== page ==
Opposition leaders have reacted guardedly to an offer from President Viktor Yanukovych that would give them the premier's and deputy prime minister's posts. Ex-boxer Vitali Klitschko said the deal was "poisoned."
The opposition in Ukraine differed only slightly in their reception ofYanukovych's compromise offer,
which would place a former interior minister, Arseniy Yatsenyuk, in the role of prime minister and would makeformer boxing world champion Vitali Klitschko
deputy prime minister. The president outlined the proposal in talks on Saturday.
"This was a poisoned offer from Yanukovych, designed to divide our demonstrators' movement," Klitschko told German Sunday paper Bild am Sonntag. "We will continue to negotiate and are still demanding early elections."
Ukraine's next presidential election is scheduled for 2015, Klitschko told protesters at Kyiv's Independence Square, or Maidan, that his UDAR (Punch) party wanted it to be held this year. The central square has served as the focal point for two months of public protests against the government.
Yatsenyuk was less emphatic in his response, but similarly told protesters in the capital on Saturday night that he would not place much stock in a verbal promise.
"Tuesday is judgment day," Yatsenyuk told the crowds, referring to the next extraordinary session of Ukraine's parliament, when the new ministerial appointments could be made. "We do not believe any of their words, we believe in action."
Further opposition demands
Yatsenyuk also said his party was "ready to take the country into the European Union," one of the major reasons for two months of protests in the capital, and a week of more intense violence between police and demonstrators. The protests began when Yanukovych surprisingly shelved a planned Association Agreement with the EU - one of the steps en route to joining the bloc - in favor of closer ties with Moscow.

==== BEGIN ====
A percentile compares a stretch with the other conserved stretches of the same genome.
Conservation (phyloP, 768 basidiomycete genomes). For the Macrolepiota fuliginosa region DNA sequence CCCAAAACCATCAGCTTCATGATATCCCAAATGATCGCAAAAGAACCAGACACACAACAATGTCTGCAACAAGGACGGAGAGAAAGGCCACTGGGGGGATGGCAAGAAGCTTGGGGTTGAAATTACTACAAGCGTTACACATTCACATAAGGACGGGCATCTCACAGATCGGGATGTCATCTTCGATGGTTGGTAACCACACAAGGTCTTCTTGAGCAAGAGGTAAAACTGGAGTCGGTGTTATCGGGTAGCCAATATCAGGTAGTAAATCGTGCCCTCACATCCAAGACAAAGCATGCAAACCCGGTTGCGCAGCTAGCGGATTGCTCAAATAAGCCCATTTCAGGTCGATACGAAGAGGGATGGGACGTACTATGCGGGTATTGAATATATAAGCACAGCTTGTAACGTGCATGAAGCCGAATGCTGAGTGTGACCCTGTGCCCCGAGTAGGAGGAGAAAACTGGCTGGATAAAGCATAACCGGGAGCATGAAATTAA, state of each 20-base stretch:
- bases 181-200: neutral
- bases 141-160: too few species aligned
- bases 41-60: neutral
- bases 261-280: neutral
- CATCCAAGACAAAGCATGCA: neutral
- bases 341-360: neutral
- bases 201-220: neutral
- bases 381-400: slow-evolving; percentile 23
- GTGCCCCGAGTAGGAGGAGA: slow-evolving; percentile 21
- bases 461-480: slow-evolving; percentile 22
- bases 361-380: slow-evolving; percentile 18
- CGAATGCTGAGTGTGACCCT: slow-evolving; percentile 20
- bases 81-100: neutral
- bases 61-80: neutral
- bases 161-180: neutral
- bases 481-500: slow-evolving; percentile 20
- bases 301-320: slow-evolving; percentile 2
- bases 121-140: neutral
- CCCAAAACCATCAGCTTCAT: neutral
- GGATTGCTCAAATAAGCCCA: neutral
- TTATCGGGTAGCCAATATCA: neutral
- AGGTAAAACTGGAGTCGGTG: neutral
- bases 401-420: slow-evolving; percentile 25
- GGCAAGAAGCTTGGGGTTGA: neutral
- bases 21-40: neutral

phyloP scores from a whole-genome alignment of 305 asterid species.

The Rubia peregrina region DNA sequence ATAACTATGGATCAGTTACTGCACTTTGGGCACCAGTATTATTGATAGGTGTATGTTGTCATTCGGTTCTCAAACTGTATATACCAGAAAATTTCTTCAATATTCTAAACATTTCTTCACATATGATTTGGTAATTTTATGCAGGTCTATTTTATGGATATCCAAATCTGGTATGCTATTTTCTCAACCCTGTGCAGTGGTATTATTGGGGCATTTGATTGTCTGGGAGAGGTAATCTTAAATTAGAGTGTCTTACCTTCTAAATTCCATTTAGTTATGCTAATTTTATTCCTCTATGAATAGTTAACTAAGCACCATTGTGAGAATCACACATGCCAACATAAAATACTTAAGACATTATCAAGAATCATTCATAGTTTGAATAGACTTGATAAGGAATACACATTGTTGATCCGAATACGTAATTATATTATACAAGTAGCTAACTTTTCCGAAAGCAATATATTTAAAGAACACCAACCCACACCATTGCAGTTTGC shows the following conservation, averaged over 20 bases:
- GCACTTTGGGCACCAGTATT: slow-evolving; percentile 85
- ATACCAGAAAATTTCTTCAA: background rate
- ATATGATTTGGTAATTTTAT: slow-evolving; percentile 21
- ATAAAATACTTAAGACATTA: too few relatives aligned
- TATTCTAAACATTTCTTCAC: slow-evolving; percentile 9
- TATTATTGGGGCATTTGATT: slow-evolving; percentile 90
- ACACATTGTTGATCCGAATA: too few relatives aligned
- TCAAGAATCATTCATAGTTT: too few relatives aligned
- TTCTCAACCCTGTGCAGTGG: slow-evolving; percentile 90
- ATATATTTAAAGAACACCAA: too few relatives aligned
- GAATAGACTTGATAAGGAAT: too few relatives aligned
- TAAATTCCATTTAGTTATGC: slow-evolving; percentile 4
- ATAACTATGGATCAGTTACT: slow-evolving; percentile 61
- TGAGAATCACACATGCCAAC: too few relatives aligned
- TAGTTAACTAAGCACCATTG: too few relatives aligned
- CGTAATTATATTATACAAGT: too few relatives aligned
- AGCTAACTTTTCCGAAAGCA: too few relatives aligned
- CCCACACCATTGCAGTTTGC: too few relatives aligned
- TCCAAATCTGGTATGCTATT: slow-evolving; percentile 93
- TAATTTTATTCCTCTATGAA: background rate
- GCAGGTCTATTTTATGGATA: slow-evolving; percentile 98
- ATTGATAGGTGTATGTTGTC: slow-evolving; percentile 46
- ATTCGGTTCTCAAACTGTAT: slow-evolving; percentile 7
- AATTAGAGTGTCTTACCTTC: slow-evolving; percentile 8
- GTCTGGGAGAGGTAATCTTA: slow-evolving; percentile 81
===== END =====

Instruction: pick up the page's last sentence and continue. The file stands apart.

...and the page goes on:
The 39-year-old trained lawyer Yatsenyuk also called for former prime minister and opposition leader Yulia Tymoshenko to be released from jail, along with other political prisoners.
Protests and sporadic clashes continued overnight in the capital, protesters attacked a temporary security facility near the Maidan square and police responded with stun grenades. This followed awarning from Interior Minister Vitali Zakharchenko
that authorities were considering a tougher approach to the unrest, saying efforts to resolve the unrest "peacefully" had proven "futile."
European Council President Herman Van Rompuy on Saturday condemned the "use of force and brutality" by police against demonstrators and called for genuine dialogue between the opposing factions.
"This dialogue can only succeed if there is the political will to overcome the crisis, especially within the government," Van Rompuy said.
The EU's Expansion Commissioner Stefan Füle is on hand seeking to mediate; he held talks with President Yanukovych on Friday and with opposition leader Yatsenyuk on Saturday. Yatsenyuk andKlitschko have both repeatedly called for
more western mediation.
Government officials say three people have been killed in the past week, while the opposition puts the toll at six. Both sides also dispute the causes of death.
msh/jm (AFP, AP, dpa)